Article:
Popular Science

The Cassini spacecraft will plunge into Saturn and pull our heartstrings with it

Requiem for a machine.
Cassini

An artist's impression of Cassini during one of its final dives between Saturn and its rings.

NASA/JPL-Caltech

In the early hours of Friday, September 15, our planet will lose the Cassini spacecraft's signal just before it disintegrates in Saturn’s atmosphere. That radio silence will mark the end of 13 years of exploration—and nearly 30 years of work. Though the moment Cassini will perish is still days away, tears are already flowing, as emotional tributes to our window to another world fill timelines on social media.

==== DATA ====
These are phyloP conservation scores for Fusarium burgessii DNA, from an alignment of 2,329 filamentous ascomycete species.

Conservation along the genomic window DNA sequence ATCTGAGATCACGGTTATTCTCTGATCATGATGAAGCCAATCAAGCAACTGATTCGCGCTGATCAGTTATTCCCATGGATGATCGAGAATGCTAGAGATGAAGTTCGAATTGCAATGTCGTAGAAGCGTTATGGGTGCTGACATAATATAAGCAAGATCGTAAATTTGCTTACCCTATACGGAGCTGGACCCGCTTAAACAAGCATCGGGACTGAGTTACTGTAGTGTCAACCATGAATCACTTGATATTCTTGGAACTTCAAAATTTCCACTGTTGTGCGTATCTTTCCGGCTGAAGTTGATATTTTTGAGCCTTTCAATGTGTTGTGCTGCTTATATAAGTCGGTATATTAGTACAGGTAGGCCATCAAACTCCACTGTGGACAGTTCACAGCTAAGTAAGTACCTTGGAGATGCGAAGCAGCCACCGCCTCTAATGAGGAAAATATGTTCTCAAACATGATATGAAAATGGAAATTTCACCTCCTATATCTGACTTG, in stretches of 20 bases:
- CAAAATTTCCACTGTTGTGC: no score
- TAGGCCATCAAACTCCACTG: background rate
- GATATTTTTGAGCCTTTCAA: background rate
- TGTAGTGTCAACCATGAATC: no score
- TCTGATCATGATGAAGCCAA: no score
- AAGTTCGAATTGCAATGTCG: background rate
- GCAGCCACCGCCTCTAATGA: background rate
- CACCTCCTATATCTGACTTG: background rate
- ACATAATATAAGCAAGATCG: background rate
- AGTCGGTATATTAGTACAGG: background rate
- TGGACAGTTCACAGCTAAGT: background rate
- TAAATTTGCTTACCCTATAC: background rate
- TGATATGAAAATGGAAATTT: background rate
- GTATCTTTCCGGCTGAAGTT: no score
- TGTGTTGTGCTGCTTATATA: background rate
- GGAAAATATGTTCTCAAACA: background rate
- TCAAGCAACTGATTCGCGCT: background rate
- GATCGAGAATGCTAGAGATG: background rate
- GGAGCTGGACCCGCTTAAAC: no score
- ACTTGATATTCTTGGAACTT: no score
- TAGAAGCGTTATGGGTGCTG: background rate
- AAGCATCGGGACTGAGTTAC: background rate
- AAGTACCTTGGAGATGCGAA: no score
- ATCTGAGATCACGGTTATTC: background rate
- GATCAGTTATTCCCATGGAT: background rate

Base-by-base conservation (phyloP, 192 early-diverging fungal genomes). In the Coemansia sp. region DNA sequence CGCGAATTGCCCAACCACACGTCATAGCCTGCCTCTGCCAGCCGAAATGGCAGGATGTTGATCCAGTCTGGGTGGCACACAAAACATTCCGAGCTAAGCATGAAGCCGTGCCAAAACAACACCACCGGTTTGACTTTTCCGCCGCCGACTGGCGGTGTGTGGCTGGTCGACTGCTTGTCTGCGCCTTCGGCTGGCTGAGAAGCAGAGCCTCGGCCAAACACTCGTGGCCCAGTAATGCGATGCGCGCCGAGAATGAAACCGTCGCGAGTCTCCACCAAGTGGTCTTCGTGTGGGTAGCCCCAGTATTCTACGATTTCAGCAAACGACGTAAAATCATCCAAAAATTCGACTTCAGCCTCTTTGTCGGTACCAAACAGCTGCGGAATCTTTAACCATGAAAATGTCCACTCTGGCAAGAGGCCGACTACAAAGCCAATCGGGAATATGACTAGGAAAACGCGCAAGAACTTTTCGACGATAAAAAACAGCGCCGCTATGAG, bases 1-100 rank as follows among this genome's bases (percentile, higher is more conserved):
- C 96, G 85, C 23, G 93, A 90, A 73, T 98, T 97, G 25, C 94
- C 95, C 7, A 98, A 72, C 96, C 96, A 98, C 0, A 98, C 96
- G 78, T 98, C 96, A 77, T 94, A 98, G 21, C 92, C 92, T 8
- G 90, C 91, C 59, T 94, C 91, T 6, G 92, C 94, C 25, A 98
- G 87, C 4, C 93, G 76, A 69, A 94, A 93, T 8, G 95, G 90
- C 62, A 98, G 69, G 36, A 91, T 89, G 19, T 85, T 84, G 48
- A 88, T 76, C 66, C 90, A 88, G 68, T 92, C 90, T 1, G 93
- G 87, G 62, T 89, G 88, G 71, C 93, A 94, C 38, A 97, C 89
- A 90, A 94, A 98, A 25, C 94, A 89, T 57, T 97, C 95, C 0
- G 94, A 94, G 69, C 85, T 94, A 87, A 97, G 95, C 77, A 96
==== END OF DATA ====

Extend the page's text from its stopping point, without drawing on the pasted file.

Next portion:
Yes, there are some people, but many people who love space are the loss of this hunk of human inginuity, metal, and plutonium.

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